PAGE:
Lip-synching Flash

Now, here’s the part we’ve all been waiting for . . . a word from our character. If done properly, lip-synching is where a character can really spring to life. This is accomplished by drawing the various mouth positions that are formed for individual phonemes, which are the basic units of sound that make up a spoken word.

Then these phonemes are melded together into morphemes, which are distinct units of a word, like a syllable. Morphemes are then strung together over the course of a sentence to present the illusion of a talking, animated character. Huh? Phonemes? Morphemes? What the devil are we talking about? Well, it’s really not as complicated as all that but it’s important to know how a spoken word is made. Most languages, although populated with thousands of words, are really made up from around 30 to 60 distinct sounds, or phonemes. For cartooning, these phonemes can be reduced to about 10 basic mouth positions. Some of these positions can be repeated for more than one sound because many sounds share roughly the same mouth positions. Although there are more subtleties in the real world, for cartoons, reliance upon transitions between mouth positions is convincing enough.

Earlier, we suggested that the face in an action (walk) cycle should be drawn without a mouth. That’s because this method facilitates the use of layers (in the timeline) for the addition of the lip-sync. To do this, create a layer above the character so that you can freely draw in the mouth positions needed to add lip-sync. It’s also very helpful to put the voice track on another separate layer directly beneath the Mouth layer. This makes it easy to see the waveform of the sound while you draw which gives important clues to where and when the sound occurs visually.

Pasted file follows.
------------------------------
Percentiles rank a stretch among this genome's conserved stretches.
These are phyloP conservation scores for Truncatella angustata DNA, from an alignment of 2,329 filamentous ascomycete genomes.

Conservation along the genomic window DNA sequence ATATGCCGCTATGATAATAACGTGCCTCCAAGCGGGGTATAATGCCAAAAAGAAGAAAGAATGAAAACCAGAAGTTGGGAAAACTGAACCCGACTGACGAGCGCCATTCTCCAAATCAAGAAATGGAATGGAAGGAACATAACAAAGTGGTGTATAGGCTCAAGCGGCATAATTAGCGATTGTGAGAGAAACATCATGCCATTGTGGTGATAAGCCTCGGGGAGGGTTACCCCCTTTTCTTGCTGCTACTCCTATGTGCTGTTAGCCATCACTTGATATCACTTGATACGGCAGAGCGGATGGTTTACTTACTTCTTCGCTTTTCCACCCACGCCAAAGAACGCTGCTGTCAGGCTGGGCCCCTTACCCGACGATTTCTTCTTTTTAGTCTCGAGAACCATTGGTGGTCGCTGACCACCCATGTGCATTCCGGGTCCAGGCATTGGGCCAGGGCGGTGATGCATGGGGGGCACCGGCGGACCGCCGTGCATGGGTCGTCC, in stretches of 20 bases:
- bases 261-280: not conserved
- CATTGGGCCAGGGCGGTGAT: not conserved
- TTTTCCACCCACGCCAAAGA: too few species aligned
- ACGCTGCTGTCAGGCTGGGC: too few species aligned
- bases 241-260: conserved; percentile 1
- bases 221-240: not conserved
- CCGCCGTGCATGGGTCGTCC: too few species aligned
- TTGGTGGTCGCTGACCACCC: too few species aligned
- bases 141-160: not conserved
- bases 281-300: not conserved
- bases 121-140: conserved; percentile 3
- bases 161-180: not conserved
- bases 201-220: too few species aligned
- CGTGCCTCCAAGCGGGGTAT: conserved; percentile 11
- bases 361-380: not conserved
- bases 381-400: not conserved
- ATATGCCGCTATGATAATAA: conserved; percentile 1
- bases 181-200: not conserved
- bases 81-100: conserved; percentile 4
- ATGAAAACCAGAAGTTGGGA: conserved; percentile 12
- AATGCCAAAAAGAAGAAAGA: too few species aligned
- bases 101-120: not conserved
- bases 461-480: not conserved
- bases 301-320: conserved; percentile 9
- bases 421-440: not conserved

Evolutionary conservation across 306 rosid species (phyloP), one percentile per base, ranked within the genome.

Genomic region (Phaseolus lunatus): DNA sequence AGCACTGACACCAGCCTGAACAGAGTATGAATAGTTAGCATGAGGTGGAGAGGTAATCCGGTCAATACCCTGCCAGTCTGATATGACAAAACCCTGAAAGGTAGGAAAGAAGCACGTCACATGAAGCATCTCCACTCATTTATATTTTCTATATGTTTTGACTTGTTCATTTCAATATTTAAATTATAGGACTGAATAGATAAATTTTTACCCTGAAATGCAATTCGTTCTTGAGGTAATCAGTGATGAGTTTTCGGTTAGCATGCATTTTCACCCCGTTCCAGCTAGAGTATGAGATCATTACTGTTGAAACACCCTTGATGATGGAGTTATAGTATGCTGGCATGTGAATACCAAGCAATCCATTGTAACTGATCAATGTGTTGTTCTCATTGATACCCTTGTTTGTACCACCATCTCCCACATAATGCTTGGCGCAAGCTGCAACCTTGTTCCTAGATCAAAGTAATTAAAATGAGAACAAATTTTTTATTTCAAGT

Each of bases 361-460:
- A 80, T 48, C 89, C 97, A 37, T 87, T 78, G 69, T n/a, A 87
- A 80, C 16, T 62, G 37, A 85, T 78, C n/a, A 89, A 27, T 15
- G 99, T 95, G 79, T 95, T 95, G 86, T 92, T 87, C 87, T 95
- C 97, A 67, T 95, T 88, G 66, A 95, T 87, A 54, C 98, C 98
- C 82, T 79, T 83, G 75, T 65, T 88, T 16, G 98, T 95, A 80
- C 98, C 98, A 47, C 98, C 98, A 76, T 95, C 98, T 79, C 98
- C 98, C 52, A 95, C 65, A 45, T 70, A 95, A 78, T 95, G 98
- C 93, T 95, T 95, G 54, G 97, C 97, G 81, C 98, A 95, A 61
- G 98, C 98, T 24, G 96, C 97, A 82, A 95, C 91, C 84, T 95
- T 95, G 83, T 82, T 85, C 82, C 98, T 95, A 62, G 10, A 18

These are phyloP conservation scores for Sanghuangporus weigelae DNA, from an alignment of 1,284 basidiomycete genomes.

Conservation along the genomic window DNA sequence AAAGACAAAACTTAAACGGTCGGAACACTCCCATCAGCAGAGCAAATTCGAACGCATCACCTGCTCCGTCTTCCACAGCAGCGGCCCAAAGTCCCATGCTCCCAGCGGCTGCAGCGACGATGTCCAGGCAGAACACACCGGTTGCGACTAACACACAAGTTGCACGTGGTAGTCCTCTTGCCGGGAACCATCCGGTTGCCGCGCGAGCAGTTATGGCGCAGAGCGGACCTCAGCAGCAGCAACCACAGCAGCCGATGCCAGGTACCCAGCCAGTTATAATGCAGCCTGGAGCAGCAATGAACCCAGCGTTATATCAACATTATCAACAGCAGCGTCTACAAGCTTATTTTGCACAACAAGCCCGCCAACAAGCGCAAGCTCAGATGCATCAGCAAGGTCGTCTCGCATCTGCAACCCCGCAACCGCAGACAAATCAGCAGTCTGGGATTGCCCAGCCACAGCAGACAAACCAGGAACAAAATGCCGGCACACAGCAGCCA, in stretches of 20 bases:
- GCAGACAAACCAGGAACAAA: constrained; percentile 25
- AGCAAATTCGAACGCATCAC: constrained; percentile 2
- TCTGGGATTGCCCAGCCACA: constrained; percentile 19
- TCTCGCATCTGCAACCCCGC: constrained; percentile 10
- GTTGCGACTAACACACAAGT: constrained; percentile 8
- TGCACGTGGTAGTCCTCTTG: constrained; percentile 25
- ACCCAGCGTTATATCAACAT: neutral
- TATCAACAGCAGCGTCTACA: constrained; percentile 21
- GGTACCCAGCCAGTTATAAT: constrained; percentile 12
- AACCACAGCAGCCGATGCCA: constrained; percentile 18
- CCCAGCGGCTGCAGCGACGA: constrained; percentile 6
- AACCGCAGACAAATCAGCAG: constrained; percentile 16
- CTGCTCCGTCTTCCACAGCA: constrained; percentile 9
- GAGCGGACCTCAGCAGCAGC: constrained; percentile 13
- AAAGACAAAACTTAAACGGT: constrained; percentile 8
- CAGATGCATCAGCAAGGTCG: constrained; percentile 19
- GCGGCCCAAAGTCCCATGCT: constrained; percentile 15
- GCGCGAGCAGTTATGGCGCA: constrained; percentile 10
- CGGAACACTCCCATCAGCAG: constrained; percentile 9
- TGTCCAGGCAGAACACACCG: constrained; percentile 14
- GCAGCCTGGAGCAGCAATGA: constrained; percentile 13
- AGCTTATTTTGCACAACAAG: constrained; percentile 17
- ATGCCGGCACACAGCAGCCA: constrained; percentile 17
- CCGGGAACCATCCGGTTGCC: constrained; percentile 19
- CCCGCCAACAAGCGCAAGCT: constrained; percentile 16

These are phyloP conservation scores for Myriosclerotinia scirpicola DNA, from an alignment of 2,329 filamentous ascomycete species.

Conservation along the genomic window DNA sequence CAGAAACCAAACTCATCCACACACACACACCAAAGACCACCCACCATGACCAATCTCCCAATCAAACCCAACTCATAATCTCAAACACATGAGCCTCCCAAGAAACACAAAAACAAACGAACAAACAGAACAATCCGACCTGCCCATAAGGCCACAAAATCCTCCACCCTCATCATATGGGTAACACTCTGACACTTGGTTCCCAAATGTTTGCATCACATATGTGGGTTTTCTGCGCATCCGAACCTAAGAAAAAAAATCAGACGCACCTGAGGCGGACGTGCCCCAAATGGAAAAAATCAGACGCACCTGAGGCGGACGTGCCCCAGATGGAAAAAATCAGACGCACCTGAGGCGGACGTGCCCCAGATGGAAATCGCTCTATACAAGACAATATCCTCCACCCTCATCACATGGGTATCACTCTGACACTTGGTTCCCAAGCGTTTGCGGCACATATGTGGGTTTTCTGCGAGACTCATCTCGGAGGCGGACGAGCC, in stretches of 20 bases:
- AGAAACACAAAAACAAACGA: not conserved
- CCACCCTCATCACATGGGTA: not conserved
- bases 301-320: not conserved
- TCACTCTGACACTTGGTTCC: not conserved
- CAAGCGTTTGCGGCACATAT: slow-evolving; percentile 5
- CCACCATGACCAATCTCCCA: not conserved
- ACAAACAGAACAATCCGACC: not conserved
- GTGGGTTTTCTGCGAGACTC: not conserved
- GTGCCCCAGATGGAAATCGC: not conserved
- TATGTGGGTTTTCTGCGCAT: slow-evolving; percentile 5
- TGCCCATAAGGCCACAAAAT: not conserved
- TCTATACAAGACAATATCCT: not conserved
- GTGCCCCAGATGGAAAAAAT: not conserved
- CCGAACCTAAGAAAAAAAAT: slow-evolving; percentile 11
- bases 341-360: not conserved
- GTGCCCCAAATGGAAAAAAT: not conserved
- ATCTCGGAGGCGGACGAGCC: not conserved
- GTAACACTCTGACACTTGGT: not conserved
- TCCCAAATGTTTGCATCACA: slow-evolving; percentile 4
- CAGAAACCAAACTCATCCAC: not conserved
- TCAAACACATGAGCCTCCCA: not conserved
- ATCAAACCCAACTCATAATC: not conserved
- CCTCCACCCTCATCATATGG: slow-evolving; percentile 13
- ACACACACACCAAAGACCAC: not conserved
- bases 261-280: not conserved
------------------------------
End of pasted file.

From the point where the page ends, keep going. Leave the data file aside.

Since Flash 4, Flash has had the capability to scrub the timeline, which means that you can drag the Playhead, or current frame indicator, and hear the sound as you drag. This functionality is limited to streaming sounds, which means that the sounds have their Sync option in the Sound panel set to Streaming. The capability to hear the sound and see the animation in real time is an important tool for lip-synching. This real-time feedback is critical for getting the timing just right. There’s nothing worse than being plagued with O.G.M.S. (the Old Godzilla Movie Syndrome), in which the mouth doesn’t match the sounds coming from it. To scrub most effectively, here’s a hint: If you’ve been following this, then you’ve probably loaded a ton of moving bitmaps into your scene, which can be a serious hindrance to playback within the Flash authoring environment. To overcome this drag and to get real-time playback at the full-frame rate, simply hide all layers except the mouth layers and turn off antialiasing.

Shape morphing is not for lip-sync
You may be asking, “What about using shape morphing to save time in lip-synching?” Well, shape morphing is a wonderful tool but, for lip-sync, it’s more hassle than it’s worth. Your mouth drawings will become very complicated because they consist of lips, tongue, teeth, and facial features. Furthermore, because shape morphing only seems to work predictably on the simplest of shapes out of the box, shape hinting is required. Thus, by the time you’ve set all hinting (and even hinting heavily still leaves you with a mess at times), you might have had an easier time and obtained a better result (with greater control) if you had drawn it by hand.

Expression and lip-sync